While brassicas’ nutritional requirements are far greater than those of wheat or other grain crops, this, and the fact that all vegetable crops are produced under irrigation, have a major impact on wheat yield. Jose estimates that on average, wheat yield on their irrigated land was 2t/ha to 3t/ ha more than on the dryland.

Harvesting
The cauliflower and broccoli are ready for harvesting about three months after planting. Harvesting is done by hand.

While broccoli is harvested by cutting off its head, cauliflower, which is extremely sensitive to sunlight, is harvested along with four leaves around its head to protect it from sunburn. Twice a week, Jose and Josias scout the crop to ensure that cauliflower are picked as soon as possible after the leaves have opened.

While planting in thick residues was a problem, this was overcome by increasing the planting distance between plants during small-grain production. For wheat, the planting distance has been increased from 275mm to 300mm between plants.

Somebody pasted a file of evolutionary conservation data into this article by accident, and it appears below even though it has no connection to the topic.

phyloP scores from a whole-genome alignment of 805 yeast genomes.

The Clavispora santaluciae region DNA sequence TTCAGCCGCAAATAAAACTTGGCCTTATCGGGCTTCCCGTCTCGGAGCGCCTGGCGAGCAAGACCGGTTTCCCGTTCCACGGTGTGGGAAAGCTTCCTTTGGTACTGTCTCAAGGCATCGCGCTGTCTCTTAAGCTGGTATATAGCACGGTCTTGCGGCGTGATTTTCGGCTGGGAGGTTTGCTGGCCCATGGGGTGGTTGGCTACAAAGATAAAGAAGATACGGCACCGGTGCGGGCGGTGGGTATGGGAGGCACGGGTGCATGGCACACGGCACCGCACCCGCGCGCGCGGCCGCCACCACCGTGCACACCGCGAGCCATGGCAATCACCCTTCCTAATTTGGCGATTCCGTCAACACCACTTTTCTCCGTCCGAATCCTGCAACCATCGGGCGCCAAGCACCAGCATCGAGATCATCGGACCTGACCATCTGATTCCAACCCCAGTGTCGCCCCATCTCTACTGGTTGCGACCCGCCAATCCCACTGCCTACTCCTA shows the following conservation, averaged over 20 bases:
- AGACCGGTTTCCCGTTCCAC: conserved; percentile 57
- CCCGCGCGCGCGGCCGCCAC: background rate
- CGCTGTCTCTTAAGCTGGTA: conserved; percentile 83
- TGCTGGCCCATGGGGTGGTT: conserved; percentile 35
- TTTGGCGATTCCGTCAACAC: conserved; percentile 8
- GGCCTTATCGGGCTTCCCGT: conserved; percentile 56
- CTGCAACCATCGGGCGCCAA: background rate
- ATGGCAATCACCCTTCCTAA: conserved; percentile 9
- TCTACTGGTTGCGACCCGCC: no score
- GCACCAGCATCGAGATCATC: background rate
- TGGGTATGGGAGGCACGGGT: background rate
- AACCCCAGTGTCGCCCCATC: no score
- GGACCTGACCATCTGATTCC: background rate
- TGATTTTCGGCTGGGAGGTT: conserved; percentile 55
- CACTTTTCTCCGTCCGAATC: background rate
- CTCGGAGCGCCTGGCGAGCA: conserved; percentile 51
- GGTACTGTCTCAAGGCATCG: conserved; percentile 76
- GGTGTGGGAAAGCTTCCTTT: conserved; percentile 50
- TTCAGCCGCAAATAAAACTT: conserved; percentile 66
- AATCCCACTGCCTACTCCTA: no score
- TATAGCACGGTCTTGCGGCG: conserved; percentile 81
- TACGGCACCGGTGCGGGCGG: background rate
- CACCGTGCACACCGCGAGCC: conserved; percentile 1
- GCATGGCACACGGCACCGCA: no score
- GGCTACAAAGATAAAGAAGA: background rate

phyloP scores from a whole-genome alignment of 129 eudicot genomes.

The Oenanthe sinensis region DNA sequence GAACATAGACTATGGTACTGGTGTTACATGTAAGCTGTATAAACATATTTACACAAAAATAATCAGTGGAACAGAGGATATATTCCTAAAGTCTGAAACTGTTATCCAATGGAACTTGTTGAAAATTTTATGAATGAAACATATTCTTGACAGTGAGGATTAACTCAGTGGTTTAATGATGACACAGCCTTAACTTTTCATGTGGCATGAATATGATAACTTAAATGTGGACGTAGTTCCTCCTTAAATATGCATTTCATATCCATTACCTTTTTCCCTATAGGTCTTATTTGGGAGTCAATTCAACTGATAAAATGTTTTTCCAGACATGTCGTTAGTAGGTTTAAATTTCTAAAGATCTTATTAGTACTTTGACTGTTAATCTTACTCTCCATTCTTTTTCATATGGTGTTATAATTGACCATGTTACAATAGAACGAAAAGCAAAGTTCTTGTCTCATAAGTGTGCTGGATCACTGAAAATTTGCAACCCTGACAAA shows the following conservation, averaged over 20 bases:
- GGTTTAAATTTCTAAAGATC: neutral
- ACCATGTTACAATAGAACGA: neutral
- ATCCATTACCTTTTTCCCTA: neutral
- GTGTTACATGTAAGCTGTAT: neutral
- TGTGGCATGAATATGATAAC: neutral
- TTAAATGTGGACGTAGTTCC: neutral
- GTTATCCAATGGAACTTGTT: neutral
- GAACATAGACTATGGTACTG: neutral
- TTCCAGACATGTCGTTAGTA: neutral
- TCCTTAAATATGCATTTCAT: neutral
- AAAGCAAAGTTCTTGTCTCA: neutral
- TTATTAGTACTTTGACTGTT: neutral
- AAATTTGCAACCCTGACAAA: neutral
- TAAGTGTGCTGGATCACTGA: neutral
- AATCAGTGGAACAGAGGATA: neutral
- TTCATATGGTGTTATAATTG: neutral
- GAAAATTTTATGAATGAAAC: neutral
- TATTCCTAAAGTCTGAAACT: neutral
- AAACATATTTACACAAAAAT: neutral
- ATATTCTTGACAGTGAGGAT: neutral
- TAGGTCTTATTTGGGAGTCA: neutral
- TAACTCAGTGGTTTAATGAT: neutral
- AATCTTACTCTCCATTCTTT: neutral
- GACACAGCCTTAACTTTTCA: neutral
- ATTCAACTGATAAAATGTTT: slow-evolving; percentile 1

Jose and Josias have included cauliflower and broccoli in their crop rotation system since the beginning of the year. They use Safex to trade wheat contracts throughout the year, while cauliflower and broccoli are produced on a contract basis for a fresh produce company. The vegetable crops have thus helped to reduce the wheat market risks.

“The wheat market is extremely volatile, and farm margins for most producers have been under pressure over the past few years due to low international prices. Most wheat farmers would most probably no longer have been planting wheat in South Africa if it weren’t for the import tariff that serves to protect farmers from these low prices. The cauliflower and broccoli crops are helping us reduce these risks,” Jose explains.

Email Jose de Kock at [email protected].

ISSUE DATE: 23 September 2016